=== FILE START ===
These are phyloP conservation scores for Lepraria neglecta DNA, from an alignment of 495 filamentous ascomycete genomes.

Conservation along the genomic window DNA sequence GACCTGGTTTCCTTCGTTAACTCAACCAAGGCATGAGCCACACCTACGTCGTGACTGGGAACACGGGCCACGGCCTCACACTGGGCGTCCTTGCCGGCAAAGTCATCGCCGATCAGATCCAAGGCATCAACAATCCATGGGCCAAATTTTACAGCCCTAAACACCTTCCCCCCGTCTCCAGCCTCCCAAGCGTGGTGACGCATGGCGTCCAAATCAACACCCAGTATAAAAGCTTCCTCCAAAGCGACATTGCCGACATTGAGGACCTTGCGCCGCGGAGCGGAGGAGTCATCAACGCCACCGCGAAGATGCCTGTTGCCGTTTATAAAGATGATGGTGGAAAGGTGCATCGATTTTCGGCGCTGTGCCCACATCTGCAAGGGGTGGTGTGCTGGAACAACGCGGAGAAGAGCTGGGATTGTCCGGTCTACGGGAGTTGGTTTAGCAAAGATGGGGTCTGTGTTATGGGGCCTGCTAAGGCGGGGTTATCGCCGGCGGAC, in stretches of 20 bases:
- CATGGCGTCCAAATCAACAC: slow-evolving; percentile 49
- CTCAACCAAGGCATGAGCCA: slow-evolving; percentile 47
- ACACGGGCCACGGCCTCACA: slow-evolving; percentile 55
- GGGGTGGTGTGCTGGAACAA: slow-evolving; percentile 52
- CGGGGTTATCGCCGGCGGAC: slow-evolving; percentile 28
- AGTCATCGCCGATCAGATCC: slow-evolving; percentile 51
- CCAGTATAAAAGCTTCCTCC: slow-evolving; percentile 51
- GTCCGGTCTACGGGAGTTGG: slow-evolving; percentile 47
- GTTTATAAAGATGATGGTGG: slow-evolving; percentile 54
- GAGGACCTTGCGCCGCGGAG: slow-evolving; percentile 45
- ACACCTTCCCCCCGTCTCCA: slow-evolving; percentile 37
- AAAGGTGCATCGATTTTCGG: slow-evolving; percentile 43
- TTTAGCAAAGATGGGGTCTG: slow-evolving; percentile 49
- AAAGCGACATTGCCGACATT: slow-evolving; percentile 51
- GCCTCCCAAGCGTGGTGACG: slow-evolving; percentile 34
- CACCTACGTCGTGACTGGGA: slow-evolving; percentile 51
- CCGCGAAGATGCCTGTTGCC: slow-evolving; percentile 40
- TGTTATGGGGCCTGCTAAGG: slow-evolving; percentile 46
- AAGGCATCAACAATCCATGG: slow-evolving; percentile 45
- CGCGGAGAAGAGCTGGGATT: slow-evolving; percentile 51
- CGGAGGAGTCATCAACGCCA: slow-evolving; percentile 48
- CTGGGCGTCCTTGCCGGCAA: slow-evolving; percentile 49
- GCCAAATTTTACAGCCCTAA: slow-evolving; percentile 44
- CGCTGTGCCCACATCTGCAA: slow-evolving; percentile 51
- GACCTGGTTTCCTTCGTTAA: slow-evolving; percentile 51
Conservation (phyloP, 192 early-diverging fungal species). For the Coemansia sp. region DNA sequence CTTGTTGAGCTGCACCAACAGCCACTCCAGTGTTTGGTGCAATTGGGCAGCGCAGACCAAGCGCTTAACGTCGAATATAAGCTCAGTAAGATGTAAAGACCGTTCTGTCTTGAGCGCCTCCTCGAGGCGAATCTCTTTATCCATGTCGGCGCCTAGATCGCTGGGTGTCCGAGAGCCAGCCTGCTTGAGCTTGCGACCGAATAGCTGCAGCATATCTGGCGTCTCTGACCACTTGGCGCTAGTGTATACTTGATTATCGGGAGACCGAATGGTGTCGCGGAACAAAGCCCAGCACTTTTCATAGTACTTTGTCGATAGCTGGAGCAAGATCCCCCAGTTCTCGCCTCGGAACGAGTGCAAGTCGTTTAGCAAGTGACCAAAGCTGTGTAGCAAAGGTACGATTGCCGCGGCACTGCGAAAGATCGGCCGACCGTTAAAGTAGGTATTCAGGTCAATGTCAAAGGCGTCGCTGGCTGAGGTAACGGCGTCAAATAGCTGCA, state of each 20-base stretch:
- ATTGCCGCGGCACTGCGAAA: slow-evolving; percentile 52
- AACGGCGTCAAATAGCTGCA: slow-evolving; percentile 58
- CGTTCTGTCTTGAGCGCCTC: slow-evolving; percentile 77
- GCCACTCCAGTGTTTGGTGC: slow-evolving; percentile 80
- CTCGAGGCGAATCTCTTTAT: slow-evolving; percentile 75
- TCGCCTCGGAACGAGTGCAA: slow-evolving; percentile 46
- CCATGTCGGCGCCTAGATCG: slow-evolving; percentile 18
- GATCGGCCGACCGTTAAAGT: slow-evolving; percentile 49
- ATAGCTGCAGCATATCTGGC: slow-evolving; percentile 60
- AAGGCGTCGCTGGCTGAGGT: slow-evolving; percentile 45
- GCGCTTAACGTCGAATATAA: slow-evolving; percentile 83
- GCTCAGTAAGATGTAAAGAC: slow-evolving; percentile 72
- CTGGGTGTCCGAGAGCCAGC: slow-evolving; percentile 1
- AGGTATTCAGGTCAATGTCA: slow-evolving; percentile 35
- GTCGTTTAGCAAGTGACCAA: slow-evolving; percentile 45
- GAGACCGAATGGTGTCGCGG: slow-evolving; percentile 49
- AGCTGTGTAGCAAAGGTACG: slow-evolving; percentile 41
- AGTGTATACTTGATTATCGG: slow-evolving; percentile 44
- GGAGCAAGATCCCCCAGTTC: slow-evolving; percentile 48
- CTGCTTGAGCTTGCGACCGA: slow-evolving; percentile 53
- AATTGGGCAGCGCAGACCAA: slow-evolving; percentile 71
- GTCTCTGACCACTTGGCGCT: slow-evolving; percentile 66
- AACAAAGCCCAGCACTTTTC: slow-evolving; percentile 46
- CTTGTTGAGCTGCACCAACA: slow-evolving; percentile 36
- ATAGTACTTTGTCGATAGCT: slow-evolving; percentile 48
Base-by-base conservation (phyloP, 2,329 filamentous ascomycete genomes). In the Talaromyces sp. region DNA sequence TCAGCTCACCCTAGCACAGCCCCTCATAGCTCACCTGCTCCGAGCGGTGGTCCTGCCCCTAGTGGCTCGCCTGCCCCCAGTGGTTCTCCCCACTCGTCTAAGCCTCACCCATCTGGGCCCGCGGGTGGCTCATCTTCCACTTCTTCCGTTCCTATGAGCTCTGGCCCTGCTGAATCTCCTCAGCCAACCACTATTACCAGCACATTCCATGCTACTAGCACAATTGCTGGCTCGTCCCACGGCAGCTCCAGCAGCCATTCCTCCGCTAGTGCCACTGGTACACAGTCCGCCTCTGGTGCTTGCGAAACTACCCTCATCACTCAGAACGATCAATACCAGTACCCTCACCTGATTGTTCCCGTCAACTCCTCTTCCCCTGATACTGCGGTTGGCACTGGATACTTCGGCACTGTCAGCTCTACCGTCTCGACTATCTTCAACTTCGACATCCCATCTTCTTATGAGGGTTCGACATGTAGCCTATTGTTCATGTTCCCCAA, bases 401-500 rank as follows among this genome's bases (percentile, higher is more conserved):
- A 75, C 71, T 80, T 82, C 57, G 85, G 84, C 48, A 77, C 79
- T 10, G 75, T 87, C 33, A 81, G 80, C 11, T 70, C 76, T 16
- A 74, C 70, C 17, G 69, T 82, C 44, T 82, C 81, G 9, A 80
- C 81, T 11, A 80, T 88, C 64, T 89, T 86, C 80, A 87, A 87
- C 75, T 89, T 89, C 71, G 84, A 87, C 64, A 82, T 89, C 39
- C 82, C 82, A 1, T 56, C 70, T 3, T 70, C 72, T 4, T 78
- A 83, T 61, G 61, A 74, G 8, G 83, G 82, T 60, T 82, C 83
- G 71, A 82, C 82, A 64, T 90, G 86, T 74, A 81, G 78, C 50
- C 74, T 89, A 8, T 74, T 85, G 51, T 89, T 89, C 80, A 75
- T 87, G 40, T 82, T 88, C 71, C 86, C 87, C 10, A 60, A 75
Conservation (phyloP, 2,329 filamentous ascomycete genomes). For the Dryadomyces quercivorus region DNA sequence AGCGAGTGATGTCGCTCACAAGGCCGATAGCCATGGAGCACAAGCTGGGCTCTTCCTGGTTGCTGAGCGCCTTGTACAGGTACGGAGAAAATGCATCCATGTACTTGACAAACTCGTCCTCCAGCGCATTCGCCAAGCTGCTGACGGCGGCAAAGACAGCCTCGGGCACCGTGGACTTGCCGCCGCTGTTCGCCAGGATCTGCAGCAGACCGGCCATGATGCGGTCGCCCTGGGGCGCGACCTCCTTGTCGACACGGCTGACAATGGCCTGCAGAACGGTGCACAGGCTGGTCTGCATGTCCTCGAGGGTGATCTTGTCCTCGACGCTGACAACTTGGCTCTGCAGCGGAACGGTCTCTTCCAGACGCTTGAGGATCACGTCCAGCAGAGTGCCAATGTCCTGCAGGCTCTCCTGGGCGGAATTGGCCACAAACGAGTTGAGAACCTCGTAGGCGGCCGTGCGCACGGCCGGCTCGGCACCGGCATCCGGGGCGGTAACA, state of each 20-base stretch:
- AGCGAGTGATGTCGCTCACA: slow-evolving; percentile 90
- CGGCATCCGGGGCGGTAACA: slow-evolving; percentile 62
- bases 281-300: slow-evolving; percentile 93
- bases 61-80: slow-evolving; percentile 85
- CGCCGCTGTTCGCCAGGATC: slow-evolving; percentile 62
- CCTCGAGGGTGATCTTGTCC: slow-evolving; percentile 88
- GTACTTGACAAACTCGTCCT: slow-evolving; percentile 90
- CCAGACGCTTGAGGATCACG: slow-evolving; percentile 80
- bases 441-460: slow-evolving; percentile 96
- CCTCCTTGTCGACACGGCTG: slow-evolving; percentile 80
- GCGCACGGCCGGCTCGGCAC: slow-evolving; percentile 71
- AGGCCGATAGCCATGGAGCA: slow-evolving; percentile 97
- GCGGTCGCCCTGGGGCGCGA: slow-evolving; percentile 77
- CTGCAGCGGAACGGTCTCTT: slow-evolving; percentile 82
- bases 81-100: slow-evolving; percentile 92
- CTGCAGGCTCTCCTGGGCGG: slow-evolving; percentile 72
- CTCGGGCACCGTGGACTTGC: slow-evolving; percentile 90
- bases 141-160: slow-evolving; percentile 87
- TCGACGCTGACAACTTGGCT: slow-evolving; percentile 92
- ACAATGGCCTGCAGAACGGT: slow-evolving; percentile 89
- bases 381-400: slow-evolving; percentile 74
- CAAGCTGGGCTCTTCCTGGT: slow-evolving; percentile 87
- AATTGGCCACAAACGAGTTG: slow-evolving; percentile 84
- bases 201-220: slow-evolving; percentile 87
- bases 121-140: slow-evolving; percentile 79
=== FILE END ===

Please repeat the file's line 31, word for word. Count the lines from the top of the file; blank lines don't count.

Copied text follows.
- CGTTCTGTCTTGAGCGCCTC: slow-evolving; percentile 77